# Arguments

In the last section we talked about functions as a way to reuse code, for example to greet someone.

If this greeting can vary depending on who it's for we can still use the same function. We're going to see an example here.

## Arguments

Consider the print function. It technically performs the same task every time, but it may print different messages every time. In the same way, we can vary our function code with the help of one or more arguments. These arguments are written inside the parentheses of the function head, and can then be used as variables inside the function:

def greet(name):
print("Welcome, " + name)

When we call this function we must now always include a name between the parentheses:

greet("Marcus")
greet("Janne")

The argument name is a variable that only exists within that function, and its value is decided when the function is called.

We can also have more than one argument (randint, for example takes two):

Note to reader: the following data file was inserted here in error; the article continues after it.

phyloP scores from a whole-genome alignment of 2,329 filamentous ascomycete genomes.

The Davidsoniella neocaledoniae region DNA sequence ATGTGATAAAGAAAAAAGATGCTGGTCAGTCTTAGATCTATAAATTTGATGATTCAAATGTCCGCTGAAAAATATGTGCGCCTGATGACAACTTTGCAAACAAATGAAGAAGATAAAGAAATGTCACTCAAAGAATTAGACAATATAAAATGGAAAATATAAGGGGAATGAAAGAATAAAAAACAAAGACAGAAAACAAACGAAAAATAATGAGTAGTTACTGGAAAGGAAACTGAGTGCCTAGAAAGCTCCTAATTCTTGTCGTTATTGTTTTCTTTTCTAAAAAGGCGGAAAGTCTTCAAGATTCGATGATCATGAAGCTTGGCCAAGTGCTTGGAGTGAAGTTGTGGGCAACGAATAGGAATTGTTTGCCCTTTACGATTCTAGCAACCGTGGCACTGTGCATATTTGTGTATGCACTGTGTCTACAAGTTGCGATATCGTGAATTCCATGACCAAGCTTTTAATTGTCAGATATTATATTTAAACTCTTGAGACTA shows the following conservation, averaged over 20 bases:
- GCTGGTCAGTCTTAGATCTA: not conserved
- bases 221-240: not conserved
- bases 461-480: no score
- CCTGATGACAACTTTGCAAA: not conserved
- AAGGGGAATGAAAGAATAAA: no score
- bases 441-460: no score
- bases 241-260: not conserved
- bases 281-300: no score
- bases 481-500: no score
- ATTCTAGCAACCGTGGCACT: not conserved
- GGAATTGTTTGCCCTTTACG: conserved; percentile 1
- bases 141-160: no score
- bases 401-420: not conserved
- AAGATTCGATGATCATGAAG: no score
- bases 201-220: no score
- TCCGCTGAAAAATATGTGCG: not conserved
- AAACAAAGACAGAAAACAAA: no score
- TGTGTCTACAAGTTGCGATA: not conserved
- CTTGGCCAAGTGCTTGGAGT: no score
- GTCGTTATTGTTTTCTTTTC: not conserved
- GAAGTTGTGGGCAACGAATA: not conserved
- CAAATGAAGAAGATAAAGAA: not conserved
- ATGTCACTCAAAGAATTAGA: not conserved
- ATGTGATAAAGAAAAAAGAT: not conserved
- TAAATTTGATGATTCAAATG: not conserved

## Return value

A function can also produce a result that it returns back to wherever it was called. Consider random.randint - we provide it with two arguments (a smallest and largest value) and we get something back - a random number inside that interval that can be stored in a variable.

We then say that the function returns or gives a return value. The keyword is return.

Let's take an example from mathematics: The average of two values $a$ and $b$ is computed with the formula $\frac{a+b}{2}$. We can keep track of this in a function:

def average(a, b):
return (a+b)/2

We can then use it in a program like this:

print("Enter your age and then a friend's age:")
age_1 = int(input("Age 1: "))
age_2 = int(input("Age 2: "))
result = medelvärde(age_1, age_2)
print(result)

Try it out! Can you also create a function that returns the average of three numbers? (You'll need a function with three arguments)

## The 'None' datatype

If we try to receive something from a function that doesn't return anything, or if we forgot the return keyword in our function, we can see a special value called 'None':

def greet():
print("Hello!")
result = greet()
print(result)

Python will call the function greet(), which prints "Hello" to the screen. After that, the variable result is created and stores whatever is returned from the greet function. But since nothing is returned, the variable is technically empty. This is marked by 'None', a special datatype which just means the absence of anything else.